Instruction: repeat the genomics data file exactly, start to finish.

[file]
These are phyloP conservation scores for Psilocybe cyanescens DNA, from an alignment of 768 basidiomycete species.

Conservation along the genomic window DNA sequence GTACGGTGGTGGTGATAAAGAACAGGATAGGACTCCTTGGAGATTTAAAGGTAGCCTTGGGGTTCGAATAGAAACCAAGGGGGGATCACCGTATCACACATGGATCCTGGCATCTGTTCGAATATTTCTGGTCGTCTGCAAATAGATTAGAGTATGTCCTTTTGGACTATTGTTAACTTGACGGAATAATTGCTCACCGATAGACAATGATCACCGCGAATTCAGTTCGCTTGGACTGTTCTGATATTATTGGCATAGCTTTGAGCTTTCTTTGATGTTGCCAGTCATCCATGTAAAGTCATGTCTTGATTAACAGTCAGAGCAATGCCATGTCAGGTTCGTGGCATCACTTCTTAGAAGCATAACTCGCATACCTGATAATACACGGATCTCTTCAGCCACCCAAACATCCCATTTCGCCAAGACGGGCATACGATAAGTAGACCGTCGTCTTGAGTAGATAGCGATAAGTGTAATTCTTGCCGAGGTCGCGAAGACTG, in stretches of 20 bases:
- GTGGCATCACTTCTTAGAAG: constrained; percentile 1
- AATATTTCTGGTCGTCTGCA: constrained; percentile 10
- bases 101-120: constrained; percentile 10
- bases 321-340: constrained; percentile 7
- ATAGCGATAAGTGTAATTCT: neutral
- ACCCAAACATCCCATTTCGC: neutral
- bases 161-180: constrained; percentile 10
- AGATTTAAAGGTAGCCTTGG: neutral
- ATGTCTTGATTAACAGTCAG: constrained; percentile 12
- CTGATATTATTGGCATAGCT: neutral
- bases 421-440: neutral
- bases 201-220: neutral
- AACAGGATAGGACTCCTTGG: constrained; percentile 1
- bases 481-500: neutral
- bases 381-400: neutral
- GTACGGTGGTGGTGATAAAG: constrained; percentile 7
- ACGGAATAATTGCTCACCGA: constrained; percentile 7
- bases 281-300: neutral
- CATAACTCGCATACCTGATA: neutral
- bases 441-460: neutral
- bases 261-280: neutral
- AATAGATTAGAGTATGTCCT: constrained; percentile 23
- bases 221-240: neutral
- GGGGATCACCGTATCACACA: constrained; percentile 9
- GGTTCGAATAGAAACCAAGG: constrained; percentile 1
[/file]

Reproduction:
These are phyloP conservation scores for Psilocybe cyanescens DNA, from an alignment of 768 basidiomycete species.

Conservation along the genomic window DNA sequence GTACGGTGGTGGTGATAAAGAACAGGATAGGACTCCTTGGAGATTTAAAGGTAGCCTTGGGGTTCGAATAGAAACCAAGGGGGGATCACCGTATCACACATGGATCCTGGCATCTGTTCGAATATTTCTGGTCGTCTGCAAATAGATTAGAGTATGTCCTTTTGGACTATTGTTAACTTGACGGAATAATTGCTCACCGATAGACAATGATCACCGCGAATTCAGTTCGCTTGGACTGTTCTGATATTATTGGCATAGCTTTGAGCTTTCTTTGATGTTGCCAGTCATCCATGTAAAGTCATGTCTTGATTAACAGTCAGAGCAATGCCATGTCAGGTTCGTGGCATCACTTCTTAGAAGCATAACTCGCATACCTGATAATACACGGATCTCTTCAGCCACCCAAACATCCCATTTCGCCAAGACGGGCATACGATAAGTAGACCGTCGTCTTGAGTAGATAGCGATAAGTGTAATTCTTGCCGAGGTCGCGAAGACTG, in stretches of 20 bases:
- GTGGCATCACTTCTTAGAAG: constrained; percentile 1
- AATATTTCTGGTCGTCTGCA: constrained; percentile 10
- bases 101-120: constrained; percentile 10
- bases 321-340: constrained; percentile 7
- ATAGCGATAAGTGTAATTCT: neutral
- ACCCAAACATCCCATTTCGC: neutral
- bases 161-180: constrained; percentile 10
- AGATTTAAAGGTAGCCTTGG: neutral
- ATGTCTTGATTAACAGTCAG: constrained; percentile 12
- CTGATATTATTGGCATAGCT: neutral
- bases 421-440: neutral
- bases 201-220: neutral
- AACAGGATAGGACTCCTTGG: constrained; percentile 1
- bases 481-500: neutral
- bases 381-400: neutral
- GTACGGTGGTGGTGATAAAG: constrained; percentile 7
- ACGGAATAATTGCTCACCGA: constrained; percentile 7
- bases 281-300: neutral
- CATAACTCGCATACCTGATA: neutral
- bases 441-460: neutral
- bases 261-280: neutral
- AATAGATTAGAGTATGTCCT: constrained; percentile 23
- bases 221-240: neutral
- GGGGATCACCGTATCACACA: constrained; percentile 9
- GGTTCGAATAGAAACCAAGG: constrained; percentile 1